Of course, I guess it all comes down to what a reader believes the responsibilities are of someone in Brantley's position. If one sees his job as simply seeing-something-and-then-saying-something, then really, this Critic's Notebook is just fine. But if one believes-- as I do-- that a Critic's Notebook should actually cast a critical eye on something as a way of enlightening the reader, then it's a total failure.


To me the most troubling part of the Brantley piece, (or at least the most eyebrow raising,) is that he considers Gatz to be "the great theatrical event of the season so far." (But that's a different post.)

Issac sees a missed opportunity, but isn't a critic's first responsibility to the art? Brantley concedes right up front to incontrovertible economic reasons. Like Isaac, I would have appreciated even a listing of those reasons, but is that really a critic's responsibility, even in a "critic's notebook" entry?

The trouble, it would appear, is really in shrinking column space. Theatre arts feature articles are increasingly devoted to pre-show publicity-driven profiles, so much so that when critics occasionally have room to stretch their thoughts, we all will most likely have ideas as to how they should proceed and what are worthy topics.

Bill Marx, over at the Arts Fuse, laid into Globe critic Don Acouin's review of Albee's A Delicate Balance, calling into question, Acouin's critical acumen. On this point, Tom Garvey agreed, (will wonders never cease!), but pushed the discussion further, positing that even the critics with the "chops", so to speak, usually are using them to reinforce the cultural assumptions of their readership rather than taking occasions to challenge them:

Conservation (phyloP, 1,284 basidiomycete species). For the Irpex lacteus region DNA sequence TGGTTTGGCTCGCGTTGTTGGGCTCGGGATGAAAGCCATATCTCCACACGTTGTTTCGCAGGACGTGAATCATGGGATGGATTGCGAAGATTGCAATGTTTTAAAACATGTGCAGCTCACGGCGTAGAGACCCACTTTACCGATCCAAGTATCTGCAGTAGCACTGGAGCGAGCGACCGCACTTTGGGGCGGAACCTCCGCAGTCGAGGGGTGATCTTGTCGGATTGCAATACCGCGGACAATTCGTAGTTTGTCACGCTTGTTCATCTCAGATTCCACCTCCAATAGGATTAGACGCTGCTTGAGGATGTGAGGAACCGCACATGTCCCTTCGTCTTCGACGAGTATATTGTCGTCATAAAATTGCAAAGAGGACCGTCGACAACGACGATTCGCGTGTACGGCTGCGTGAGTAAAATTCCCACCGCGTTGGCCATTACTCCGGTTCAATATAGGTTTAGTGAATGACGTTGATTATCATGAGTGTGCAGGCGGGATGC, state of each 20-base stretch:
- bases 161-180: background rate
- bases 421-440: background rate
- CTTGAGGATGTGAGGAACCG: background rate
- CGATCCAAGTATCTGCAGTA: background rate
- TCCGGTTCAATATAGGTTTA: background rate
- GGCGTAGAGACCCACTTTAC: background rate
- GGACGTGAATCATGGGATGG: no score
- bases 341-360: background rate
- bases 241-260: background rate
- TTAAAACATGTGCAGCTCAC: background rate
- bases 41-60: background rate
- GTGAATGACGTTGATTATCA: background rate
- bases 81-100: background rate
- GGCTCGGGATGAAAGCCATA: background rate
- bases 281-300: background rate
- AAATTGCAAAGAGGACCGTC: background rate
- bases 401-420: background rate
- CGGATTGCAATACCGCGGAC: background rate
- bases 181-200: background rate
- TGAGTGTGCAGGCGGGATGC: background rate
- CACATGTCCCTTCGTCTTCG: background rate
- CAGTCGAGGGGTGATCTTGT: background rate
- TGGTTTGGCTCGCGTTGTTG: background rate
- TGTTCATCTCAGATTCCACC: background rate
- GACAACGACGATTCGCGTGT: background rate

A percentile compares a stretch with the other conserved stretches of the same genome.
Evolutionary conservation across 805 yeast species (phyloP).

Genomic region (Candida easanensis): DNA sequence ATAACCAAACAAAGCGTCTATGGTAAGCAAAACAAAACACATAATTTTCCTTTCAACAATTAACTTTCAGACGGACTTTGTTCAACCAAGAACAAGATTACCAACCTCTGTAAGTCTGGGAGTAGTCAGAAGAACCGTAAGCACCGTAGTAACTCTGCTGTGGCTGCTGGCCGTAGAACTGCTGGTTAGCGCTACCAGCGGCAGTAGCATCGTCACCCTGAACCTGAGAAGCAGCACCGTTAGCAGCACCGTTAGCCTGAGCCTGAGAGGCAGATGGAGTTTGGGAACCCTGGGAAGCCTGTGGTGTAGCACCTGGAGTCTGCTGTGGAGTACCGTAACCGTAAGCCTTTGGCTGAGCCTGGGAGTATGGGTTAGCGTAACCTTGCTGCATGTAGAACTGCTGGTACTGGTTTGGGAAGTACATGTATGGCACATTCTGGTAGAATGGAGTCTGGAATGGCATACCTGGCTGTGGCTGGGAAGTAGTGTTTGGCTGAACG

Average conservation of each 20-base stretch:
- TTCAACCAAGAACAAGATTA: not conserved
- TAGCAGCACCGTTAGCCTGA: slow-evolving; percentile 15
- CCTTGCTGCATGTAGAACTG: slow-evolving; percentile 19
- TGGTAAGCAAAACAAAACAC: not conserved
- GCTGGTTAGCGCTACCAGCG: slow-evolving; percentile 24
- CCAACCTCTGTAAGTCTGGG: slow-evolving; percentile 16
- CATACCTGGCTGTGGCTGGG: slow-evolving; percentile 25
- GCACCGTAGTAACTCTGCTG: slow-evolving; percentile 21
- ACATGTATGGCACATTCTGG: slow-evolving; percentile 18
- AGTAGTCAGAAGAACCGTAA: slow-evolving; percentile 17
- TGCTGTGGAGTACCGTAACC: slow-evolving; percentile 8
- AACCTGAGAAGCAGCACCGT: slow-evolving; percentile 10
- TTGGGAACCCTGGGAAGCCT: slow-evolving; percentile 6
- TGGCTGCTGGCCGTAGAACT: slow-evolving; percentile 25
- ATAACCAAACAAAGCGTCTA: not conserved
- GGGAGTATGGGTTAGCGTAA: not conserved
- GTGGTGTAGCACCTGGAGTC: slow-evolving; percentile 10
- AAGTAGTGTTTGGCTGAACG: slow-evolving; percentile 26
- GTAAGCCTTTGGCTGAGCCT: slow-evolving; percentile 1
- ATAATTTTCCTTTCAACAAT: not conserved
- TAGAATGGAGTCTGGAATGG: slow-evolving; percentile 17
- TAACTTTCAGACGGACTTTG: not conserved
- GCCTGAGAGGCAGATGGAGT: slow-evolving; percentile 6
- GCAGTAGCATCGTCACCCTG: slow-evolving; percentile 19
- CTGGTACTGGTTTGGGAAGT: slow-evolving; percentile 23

"What you think already." That really should be the tagline of the Globe's arts section. For the paper's writers are hardly engaged with the art they supposedly cover - instead they're engaged with their audience, and what they think that audience can understand and will pay to hear. In a word, they're mirrors, not windows. It's true that some of the mirrors are smarter than others - but they turn that intelligence into a sharper picture of their readers, not the art they're supposedly writing about. Because, in a word, that's where the money is.


Which brings us back to Isaac's question about a critic's responsibility. Must a critic go deeper than the art that is presented? It would appear that Isaac and Tom would both agree on that they should. But what is the line between journalist and critic? Is there one?

I know many of my readers will disagree, but I do feel fortunate, in some way, to have the Boston Globe arts pages. Without them, would we have such stories as the CitiCenter for the Performing Arts or the American Repertory Theater backstage dealings? But these are the product of reporting and some serious legwork - Arts Editor Geoff Edgers is instrumental in this. However, to Isaac's point, sometimes I have felt that the Globe's critics have seemed strangely removed from the reporting of their own arts pages.